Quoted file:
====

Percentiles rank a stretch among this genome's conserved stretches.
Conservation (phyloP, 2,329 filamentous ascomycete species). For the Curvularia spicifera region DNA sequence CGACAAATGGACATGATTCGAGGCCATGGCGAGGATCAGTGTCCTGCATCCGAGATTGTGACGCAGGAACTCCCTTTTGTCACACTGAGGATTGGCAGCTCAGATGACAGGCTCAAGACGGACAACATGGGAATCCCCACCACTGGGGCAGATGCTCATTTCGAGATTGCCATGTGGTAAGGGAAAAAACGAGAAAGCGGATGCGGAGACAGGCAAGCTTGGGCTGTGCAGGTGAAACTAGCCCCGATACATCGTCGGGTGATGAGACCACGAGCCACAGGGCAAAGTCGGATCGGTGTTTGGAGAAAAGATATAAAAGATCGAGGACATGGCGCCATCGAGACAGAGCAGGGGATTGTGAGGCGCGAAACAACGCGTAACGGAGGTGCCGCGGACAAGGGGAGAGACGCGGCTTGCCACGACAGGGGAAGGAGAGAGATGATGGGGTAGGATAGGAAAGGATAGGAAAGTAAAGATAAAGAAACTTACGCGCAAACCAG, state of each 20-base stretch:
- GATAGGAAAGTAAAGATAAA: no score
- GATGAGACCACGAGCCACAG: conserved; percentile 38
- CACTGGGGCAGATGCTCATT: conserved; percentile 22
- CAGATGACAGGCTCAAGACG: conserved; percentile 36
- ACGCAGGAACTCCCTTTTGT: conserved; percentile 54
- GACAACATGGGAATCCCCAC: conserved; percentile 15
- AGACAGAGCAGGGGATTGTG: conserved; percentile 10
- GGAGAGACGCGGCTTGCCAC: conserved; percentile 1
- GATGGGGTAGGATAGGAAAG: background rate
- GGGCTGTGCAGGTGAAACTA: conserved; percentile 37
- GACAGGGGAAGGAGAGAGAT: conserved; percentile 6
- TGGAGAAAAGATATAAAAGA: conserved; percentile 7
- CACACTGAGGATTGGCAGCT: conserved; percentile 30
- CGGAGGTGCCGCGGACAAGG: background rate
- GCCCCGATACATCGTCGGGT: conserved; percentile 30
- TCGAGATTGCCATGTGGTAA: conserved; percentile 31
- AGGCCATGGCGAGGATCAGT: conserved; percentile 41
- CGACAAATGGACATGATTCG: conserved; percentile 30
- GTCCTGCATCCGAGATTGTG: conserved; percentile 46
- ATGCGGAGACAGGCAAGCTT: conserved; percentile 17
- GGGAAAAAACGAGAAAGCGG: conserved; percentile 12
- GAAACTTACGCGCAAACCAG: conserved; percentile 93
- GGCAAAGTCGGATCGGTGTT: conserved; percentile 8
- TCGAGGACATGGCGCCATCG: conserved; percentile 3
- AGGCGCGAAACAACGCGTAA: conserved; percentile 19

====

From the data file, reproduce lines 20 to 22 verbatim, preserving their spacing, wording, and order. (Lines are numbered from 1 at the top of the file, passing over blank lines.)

- CGACAAATGGACATGATTCG: conserved; percentile 30
- GTCCTGCATCCGAGATTGTG: conserved; percentile 46
- ATGCGGAGACAGGCAAGCTT: conserved; percentile 17